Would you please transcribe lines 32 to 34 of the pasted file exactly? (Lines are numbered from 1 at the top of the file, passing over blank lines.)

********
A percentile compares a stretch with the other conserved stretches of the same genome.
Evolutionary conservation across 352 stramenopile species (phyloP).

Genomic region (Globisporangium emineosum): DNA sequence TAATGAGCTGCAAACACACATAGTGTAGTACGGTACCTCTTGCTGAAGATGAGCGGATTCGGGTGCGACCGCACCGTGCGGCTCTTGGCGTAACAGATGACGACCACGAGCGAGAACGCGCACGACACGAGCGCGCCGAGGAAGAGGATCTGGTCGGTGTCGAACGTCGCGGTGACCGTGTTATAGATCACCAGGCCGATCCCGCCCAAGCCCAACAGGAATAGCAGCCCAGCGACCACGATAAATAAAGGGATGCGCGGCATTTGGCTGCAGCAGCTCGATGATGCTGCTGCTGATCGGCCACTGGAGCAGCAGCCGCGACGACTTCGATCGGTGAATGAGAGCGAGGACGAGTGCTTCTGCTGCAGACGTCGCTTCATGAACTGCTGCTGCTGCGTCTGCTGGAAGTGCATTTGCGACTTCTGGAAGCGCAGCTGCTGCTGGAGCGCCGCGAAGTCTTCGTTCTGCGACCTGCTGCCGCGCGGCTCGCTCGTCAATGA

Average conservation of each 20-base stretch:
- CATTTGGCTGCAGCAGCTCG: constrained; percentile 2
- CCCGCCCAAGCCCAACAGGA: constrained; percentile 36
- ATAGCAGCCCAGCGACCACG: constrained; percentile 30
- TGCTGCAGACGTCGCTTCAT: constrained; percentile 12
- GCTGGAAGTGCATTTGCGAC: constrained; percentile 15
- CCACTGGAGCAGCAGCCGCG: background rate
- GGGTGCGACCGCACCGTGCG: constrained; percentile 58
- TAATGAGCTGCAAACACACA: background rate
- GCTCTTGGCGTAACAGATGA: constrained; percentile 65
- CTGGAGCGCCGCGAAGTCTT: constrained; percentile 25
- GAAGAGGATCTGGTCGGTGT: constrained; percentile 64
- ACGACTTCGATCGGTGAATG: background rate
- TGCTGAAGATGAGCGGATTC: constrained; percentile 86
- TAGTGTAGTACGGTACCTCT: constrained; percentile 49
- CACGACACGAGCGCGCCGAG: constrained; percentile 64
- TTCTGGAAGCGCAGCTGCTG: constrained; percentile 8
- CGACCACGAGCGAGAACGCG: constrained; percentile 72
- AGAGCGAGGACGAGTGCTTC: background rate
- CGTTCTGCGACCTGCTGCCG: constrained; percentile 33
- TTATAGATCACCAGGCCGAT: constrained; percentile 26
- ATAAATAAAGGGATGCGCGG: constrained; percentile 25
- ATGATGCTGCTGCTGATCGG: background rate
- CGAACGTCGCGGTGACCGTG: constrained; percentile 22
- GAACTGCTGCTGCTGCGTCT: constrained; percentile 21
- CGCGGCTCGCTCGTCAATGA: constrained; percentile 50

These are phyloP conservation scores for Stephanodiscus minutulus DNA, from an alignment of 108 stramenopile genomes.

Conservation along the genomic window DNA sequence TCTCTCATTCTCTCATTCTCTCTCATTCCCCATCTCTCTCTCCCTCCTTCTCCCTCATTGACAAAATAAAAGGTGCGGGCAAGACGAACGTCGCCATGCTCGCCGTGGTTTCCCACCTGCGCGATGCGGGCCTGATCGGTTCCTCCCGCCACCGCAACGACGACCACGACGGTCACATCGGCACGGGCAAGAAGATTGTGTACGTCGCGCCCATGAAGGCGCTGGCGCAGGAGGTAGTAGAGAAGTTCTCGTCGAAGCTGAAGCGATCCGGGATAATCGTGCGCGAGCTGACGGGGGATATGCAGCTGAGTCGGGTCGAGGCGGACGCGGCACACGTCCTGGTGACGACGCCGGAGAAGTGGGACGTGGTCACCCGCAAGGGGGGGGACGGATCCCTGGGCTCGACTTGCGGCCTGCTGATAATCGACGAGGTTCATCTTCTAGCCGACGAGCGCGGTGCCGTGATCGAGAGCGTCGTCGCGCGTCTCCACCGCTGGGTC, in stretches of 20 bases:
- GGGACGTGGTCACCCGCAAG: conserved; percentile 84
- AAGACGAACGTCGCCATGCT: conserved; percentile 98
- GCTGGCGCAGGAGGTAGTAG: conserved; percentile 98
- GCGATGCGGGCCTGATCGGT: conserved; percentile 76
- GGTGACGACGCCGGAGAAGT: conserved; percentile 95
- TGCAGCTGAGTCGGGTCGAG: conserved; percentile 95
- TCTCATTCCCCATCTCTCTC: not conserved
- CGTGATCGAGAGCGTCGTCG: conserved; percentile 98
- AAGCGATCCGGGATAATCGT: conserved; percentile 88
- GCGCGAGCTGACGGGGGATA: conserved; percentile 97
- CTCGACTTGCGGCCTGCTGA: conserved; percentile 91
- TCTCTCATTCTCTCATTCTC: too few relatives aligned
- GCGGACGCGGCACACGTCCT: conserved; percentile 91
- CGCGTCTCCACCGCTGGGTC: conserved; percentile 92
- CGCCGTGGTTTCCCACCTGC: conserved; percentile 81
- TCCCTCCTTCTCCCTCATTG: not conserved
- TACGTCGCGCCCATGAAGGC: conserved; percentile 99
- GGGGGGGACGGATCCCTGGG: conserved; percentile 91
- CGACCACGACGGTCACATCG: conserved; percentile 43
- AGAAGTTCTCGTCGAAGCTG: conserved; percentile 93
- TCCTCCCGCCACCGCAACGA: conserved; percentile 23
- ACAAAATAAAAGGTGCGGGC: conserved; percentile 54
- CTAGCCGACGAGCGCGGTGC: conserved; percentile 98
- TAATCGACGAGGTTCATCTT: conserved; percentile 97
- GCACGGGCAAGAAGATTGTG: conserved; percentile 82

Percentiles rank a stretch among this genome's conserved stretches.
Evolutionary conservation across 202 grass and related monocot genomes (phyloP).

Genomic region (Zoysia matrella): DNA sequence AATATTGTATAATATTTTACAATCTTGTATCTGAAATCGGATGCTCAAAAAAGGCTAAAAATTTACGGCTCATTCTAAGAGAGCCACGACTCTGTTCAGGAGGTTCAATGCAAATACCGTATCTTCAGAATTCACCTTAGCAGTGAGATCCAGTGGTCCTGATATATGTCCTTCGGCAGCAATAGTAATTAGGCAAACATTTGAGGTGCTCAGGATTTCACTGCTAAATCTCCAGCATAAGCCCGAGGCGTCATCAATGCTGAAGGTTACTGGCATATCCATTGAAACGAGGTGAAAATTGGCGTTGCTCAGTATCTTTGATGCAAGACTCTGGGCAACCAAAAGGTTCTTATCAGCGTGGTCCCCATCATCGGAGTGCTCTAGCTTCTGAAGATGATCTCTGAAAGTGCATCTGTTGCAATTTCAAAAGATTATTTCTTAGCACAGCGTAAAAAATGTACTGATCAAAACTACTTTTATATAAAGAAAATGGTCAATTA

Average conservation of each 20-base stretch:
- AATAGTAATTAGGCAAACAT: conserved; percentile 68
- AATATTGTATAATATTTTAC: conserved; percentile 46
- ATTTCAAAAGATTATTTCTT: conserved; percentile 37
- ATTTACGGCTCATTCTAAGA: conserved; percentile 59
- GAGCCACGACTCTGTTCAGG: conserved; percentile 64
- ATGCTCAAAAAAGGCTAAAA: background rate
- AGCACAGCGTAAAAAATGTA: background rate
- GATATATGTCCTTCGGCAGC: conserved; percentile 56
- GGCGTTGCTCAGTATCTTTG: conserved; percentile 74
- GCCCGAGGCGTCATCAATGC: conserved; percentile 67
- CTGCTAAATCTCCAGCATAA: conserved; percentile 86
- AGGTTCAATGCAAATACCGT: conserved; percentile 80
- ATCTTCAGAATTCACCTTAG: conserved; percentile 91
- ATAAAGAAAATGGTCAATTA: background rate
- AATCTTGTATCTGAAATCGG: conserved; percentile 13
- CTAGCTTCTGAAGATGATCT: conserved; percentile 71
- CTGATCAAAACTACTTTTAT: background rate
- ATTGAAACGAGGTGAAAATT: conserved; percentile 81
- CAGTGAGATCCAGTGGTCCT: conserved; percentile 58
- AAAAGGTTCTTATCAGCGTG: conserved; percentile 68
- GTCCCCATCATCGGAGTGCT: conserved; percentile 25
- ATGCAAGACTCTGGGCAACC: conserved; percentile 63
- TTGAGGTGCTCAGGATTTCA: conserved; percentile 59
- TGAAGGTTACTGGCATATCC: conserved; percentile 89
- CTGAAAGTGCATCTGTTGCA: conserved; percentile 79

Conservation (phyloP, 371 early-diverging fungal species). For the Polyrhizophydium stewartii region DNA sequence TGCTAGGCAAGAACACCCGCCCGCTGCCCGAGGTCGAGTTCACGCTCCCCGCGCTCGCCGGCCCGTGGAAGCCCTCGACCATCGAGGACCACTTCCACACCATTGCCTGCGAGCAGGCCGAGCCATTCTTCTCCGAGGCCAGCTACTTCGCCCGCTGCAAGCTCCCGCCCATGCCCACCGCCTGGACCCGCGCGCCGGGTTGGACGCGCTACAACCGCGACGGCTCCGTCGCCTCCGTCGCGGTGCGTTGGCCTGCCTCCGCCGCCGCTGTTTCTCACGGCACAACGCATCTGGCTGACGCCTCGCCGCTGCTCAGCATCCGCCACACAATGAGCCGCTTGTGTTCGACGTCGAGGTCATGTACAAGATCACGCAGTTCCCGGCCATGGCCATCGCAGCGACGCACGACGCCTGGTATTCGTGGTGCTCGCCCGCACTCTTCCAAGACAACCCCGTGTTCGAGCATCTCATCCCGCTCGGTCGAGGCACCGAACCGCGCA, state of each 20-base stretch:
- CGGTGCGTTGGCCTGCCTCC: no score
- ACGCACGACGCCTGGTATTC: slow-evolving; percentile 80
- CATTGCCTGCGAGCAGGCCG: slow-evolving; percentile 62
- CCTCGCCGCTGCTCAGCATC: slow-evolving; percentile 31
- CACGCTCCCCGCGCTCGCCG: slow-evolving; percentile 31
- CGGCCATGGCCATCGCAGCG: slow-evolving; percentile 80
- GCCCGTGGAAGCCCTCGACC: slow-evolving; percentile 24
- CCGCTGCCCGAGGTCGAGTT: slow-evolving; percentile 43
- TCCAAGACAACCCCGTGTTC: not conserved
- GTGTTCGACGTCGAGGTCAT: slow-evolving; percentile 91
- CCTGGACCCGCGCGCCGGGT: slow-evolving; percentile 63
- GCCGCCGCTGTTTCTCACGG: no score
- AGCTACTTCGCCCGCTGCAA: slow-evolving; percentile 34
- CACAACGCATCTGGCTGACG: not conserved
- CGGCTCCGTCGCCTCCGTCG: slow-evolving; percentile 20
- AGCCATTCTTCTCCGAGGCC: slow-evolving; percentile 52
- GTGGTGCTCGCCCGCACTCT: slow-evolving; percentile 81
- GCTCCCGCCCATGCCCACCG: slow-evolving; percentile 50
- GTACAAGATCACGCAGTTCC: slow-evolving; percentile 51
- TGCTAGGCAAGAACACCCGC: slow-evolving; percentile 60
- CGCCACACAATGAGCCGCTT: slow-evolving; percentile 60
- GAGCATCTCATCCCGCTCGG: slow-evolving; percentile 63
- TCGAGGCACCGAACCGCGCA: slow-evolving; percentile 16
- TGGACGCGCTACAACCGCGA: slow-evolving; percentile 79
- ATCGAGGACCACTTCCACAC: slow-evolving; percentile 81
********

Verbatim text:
- GGGACGTGGTCACCCGCAAG: conserved; percentile 84
- AAGACGAACGTCGCCATGCT: conserved; percentile 98
- GCTGGCGCAGGAGGTAGTAG: conserved; percentile 98